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The foraminifera from the Bazaruto Archipelago (Mozambique)

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The Bazaruto Archipelago in the western Indian Ocean is home to a diverse reef biota and a notable tourist attraction along the coast of Mozambique. Analyses of shallow-water reefal and lagoonal sediments from Bazaruto Island reveal two diverse assemblages of benthic foraminifera. The assemblages occupy three major environments and sedimentary regimes and are indicative of reef, channel and lagoon facies. Species richness, Fisher a analyses, assemblage composition, and percentage abundances of larger-symbiont-bearing foraminifera are mirrored in the cluster analyses. In general, the reef environments on the eastern side of Bazaruto Island harbor more species, higher percentages of larger symbiont-bearing, agglutinated, and hyaline-perforate foraminifera. In contrast, the lagoon facies is characterized by high numbers of smaller miliolid foraminifera. The current-dominated open ocean channel environments south of Bazaruto Island are subject to extreme winnowing and house low-diverse assemblages, reflecting areas of wave-transport accumulation and redistribution. Among the larger benthic foraminifera from Bazaruto, species of the genus Amphistegina are prominent producers of calcium carbonate. They contribute substantially to the carbonate budget and provide support to the framework and stability of reefal structures. Because of their abundance and role as prominent carbonate producers, amphisteginid foraminifera can be considered ecosystem engineers. The distinct differences between reef and lagoon faunal assemblages imply low horizontal transport rates. Thus, the autochthonous benthic assemblages may preserve the original community structure and sufficient environmental information to be useful indicators for paleoecological studies.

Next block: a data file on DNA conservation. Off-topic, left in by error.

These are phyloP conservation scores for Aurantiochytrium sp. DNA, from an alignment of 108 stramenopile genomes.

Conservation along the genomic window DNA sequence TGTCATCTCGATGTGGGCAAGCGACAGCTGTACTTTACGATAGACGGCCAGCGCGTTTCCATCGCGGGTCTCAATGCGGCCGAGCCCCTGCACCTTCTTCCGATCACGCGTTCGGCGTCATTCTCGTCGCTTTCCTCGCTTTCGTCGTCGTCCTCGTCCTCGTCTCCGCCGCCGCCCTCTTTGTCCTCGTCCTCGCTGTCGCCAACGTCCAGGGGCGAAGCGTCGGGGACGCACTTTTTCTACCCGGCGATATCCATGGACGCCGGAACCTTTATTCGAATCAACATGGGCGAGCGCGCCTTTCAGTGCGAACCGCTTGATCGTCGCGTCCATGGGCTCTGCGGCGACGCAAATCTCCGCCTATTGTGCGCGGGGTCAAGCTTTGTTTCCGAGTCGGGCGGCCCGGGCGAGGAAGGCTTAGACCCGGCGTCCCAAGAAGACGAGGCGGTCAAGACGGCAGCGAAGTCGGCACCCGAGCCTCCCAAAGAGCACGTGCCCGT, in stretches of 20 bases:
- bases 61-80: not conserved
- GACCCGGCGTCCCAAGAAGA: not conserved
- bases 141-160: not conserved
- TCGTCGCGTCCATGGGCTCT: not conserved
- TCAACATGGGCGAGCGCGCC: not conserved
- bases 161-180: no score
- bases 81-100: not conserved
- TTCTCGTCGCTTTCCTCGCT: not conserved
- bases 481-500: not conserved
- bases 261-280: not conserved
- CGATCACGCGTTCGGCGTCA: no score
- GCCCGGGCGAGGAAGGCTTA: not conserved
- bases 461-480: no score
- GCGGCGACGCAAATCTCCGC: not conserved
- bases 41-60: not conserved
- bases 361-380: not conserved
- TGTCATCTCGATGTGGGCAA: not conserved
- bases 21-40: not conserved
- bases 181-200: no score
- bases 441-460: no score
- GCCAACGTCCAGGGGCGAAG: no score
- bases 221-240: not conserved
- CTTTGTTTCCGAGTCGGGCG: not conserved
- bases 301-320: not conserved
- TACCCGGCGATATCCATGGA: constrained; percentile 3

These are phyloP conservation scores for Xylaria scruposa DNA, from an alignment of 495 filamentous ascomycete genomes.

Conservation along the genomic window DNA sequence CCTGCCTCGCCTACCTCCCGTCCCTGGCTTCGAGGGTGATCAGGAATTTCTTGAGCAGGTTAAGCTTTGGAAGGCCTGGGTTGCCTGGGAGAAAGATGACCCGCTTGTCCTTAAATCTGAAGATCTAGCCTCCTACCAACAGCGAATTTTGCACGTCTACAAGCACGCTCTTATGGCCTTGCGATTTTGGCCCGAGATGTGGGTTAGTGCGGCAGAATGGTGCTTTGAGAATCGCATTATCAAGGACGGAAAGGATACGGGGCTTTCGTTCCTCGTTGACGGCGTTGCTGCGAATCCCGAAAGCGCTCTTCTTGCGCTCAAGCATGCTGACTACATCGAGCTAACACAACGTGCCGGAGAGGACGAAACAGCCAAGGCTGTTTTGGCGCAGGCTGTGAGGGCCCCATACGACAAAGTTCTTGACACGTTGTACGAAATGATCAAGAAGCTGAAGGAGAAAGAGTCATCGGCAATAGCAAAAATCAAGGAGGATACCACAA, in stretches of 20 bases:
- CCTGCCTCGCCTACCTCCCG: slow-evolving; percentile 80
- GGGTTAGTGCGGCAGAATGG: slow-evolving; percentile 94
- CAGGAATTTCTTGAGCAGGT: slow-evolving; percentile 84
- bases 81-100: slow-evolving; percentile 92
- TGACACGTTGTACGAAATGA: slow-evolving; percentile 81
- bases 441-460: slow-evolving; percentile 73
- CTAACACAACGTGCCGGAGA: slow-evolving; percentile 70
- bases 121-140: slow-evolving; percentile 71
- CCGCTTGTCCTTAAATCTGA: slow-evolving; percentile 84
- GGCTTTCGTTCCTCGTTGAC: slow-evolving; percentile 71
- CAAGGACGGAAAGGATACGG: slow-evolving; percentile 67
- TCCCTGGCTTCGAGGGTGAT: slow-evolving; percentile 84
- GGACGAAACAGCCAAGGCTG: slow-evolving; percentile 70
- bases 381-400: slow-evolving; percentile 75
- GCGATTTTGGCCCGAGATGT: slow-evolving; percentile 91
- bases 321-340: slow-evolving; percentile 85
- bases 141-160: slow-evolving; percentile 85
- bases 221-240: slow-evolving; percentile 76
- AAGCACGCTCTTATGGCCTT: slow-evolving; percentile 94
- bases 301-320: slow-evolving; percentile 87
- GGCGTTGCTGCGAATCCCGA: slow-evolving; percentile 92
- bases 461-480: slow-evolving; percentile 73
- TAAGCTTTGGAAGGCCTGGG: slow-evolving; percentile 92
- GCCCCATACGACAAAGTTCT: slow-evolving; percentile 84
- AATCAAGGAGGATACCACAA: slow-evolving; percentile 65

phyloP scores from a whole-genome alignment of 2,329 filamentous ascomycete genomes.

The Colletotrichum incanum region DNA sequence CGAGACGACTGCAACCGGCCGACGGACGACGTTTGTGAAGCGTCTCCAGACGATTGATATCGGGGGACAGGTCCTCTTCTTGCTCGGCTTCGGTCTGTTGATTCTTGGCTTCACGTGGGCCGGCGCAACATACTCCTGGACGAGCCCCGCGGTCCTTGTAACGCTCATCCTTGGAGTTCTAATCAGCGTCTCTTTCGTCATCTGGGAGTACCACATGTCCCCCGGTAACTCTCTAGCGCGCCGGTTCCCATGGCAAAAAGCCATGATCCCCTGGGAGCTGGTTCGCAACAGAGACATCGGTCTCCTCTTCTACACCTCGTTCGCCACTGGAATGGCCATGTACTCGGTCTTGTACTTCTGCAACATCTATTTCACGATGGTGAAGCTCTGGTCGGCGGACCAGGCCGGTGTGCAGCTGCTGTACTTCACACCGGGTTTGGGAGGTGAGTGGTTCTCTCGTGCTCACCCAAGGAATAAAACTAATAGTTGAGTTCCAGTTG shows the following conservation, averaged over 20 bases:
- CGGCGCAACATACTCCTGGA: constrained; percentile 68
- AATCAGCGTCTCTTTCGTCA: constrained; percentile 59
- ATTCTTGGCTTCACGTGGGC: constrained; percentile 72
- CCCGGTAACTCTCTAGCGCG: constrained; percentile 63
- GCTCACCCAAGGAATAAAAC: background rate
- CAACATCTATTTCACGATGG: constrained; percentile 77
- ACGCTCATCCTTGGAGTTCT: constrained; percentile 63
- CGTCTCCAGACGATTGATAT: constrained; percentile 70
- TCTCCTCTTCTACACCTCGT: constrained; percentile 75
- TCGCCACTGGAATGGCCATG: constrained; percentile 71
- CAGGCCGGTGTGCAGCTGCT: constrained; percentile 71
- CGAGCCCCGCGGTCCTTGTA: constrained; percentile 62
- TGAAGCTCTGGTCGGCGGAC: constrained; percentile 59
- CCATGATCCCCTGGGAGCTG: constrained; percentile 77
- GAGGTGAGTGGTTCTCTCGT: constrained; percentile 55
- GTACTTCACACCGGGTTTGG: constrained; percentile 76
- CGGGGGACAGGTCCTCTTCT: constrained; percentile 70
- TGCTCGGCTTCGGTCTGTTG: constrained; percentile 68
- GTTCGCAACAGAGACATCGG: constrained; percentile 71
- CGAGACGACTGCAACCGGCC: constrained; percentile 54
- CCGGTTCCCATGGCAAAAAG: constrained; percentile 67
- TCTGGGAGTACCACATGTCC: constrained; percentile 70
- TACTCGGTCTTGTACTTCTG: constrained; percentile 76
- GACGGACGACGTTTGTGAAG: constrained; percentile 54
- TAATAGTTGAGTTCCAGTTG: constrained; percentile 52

Document Type: Research Article


Publication date: 2013-02-01

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